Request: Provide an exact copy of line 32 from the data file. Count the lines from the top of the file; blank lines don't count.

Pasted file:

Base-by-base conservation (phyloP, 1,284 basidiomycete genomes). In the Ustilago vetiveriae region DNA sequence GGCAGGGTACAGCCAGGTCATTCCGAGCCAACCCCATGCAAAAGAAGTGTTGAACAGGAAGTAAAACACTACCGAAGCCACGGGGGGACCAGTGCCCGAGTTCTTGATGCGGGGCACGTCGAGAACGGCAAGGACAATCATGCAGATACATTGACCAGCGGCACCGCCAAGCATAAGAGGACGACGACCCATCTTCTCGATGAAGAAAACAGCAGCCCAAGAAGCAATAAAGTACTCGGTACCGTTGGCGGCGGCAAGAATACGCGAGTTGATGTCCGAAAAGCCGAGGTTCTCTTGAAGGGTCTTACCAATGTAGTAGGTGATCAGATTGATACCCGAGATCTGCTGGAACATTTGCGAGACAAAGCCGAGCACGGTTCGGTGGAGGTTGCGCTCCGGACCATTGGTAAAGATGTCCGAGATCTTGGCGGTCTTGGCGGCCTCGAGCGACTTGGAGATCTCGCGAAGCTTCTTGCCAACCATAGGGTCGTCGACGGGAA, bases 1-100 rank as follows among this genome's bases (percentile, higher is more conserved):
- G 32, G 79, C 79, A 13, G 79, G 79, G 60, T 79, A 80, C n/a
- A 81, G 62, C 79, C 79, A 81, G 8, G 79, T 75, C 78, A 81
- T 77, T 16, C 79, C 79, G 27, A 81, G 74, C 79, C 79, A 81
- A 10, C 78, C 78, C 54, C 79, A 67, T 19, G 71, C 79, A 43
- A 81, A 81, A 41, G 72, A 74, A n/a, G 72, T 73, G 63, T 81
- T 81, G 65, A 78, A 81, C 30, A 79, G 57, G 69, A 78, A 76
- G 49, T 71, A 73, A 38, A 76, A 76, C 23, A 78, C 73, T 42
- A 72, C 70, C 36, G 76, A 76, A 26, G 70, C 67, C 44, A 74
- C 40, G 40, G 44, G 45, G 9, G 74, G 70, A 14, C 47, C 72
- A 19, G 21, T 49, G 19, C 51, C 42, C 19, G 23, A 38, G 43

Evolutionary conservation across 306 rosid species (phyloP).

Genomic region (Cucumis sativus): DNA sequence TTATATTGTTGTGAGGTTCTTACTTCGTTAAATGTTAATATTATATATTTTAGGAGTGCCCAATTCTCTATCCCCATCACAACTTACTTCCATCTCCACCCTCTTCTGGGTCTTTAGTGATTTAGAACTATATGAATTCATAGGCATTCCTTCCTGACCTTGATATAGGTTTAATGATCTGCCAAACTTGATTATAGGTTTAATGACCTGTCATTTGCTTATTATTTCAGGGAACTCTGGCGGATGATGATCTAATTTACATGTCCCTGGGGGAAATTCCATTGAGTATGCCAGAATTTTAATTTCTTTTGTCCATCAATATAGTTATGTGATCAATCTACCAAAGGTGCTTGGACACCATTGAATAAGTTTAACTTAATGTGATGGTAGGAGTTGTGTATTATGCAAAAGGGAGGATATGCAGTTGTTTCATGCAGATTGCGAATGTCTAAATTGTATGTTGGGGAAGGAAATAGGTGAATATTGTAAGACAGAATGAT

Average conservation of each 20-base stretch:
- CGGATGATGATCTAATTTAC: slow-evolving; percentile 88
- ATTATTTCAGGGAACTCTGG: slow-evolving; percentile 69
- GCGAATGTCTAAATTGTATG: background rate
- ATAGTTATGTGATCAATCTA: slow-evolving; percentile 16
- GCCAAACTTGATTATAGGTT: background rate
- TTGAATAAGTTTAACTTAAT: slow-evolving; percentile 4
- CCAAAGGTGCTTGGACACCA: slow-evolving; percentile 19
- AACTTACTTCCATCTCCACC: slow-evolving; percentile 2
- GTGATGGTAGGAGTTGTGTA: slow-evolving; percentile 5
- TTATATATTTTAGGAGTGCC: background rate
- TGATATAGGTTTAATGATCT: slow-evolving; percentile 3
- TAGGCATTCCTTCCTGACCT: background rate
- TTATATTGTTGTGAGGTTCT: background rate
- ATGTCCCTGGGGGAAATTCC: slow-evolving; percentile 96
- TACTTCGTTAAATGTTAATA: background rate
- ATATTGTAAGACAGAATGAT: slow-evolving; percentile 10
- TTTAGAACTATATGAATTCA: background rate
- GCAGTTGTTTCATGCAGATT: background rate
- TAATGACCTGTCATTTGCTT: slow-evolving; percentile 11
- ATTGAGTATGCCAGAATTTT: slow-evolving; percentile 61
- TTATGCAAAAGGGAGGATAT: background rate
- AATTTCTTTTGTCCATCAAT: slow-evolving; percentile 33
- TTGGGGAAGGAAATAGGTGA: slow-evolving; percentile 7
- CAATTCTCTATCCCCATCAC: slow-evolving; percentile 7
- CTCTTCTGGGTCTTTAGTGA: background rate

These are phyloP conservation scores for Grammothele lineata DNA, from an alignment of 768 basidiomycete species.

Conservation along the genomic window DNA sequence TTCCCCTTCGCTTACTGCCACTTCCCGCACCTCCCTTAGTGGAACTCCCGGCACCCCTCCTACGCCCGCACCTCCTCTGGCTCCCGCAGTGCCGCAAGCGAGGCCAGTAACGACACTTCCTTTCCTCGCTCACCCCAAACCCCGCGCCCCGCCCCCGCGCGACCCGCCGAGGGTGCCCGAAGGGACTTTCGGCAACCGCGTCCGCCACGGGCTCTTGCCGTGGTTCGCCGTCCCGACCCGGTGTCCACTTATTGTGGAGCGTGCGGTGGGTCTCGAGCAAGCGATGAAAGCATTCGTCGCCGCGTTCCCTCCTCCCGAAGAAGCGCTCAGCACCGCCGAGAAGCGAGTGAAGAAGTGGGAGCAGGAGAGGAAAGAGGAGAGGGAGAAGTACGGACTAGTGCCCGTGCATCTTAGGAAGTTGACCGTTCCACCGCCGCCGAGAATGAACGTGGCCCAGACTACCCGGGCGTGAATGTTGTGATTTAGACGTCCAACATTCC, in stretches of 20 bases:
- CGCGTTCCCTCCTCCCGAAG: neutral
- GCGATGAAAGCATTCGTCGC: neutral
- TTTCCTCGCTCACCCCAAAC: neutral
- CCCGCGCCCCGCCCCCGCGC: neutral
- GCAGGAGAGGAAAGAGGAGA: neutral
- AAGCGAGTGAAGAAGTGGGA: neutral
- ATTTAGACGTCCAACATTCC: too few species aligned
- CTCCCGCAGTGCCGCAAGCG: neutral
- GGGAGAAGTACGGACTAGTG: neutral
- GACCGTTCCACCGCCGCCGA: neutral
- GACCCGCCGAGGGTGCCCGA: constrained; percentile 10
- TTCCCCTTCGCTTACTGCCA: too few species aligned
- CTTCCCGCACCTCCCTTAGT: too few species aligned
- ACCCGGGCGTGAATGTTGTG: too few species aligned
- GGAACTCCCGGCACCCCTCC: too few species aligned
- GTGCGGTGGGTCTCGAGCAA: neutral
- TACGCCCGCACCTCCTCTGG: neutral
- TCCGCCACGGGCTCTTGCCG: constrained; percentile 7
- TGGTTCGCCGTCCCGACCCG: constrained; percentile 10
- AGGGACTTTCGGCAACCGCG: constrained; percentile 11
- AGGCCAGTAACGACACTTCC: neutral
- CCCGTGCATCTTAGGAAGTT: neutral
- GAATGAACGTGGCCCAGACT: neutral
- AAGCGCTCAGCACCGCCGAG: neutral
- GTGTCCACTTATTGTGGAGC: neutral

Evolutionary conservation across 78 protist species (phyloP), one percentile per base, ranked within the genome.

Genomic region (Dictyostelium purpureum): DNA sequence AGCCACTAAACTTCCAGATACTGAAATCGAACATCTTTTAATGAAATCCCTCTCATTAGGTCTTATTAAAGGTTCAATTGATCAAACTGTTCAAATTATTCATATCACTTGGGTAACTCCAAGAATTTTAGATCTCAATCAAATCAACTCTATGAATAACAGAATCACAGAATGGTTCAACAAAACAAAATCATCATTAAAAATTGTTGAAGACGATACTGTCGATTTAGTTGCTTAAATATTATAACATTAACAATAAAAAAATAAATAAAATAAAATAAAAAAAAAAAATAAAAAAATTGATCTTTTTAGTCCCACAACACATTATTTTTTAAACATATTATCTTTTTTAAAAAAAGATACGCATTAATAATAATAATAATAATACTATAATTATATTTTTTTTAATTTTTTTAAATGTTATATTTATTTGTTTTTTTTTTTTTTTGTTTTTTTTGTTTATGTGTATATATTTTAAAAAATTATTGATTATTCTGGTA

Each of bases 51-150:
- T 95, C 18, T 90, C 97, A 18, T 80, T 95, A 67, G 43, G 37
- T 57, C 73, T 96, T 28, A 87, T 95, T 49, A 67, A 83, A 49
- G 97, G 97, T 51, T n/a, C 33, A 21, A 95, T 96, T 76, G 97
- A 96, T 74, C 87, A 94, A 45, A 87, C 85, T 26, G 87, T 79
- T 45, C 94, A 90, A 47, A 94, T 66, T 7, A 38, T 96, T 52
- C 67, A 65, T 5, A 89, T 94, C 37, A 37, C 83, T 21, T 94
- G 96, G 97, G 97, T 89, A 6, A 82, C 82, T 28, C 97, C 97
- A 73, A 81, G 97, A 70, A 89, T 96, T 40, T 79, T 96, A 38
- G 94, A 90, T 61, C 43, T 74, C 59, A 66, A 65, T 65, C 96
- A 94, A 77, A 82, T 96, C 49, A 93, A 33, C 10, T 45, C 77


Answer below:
- GCAGTTGTTTCATGCAGATT: background rate